Best way to cut mdf

Discussion in 'Tool Talk' started by Jimmer, Apr 10, 2019.

  1. Jimmer

    Jimmer New Member

    So it's the same saw just £40 off?
  2. big all

    big all Screwfix Select

    2 ah is a bit on the low side for a circular saw but would just mean constant swapping off batteries
    you can get a dewalt 4ah battery for between £42-48 by shopping around
    the good thing about li-ions over older batteries is you can charge the battery at any time regardless off the batteries level or state off charge
  3. robertpstubbs

    robertpstubbs Active Member

    Is that an electric or hand jigsaw? A jigsaw is a tool designed to make non-straight cuts.
  4. Jimmer

    Jimmer New Member

    So completely off topic now, thought I'd just add to this rather than start a new thread.

    After watching some YouTube videos I think I'm inclined to get the track saw it just seems so versatile and precise. But what is the solution if I need to mitre a joint? Is that just as simple as setting my track up on a 45 degree line?
  5. WillyEckerslike

    WillyEckerslike Well-Known Member

    I'm not splitting hairs but I actually find my 18v circular more 'versatile' than my track saw because I can do more with it more easily such as ripping down some 3x2 or cutting a slightly wavy line as well as reducing sheet goods using home made tracks BUT the track saw provides such a degree of accuracy and quality of cut (for hand tools at least) that it is my go to tool to cut a straight line especially as there's no dust extraction on my cordless.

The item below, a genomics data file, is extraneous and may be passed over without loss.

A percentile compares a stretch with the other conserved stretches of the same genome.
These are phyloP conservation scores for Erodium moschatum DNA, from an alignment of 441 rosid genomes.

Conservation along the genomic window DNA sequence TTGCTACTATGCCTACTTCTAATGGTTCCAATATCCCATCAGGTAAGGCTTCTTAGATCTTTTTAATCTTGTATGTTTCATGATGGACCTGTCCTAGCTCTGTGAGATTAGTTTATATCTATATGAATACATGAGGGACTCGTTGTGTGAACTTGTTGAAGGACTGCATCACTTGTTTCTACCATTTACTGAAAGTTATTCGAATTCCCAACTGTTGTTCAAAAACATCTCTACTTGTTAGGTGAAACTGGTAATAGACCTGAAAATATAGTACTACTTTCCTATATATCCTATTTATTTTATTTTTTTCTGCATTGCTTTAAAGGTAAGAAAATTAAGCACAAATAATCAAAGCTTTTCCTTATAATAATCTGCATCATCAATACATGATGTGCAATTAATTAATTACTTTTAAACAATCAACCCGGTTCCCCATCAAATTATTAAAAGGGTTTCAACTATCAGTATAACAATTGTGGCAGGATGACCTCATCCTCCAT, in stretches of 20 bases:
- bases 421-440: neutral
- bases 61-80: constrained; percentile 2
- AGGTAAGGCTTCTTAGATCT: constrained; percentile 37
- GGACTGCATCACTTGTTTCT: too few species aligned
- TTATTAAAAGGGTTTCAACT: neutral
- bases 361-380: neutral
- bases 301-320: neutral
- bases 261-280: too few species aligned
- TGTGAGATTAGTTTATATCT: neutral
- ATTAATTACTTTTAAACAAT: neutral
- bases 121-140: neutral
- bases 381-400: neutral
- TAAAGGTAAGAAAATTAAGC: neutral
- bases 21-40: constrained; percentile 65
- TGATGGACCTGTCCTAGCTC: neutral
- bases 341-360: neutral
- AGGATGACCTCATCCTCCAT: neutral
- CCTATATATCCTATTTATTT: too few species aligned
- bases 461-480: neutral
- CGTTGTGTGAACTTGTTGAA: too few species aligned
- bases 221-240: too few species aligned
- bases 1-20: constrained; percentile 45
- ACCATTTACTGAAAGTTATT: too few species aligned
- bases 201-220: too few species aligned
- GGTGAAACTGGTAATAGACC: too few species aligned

Regarding mitre cutting..... A track saw will cut straight along the line of the splinter guard wherever you put it on your workpiece - at whatever angle you place the track across it. You may have simply watched videos that extol the accuracy of 90° cutting using an MFT or similar set up. It will also cut a straight line along the track if you tilt the blade so you can cut a bevel as well - beyond 45° on some saws.

    Just remember which side of the line you wanted to cut when you place the track as what you can see when the track is down is the waste (or make an allowance for the with of the blade).

    I hope this helps.

Share This Page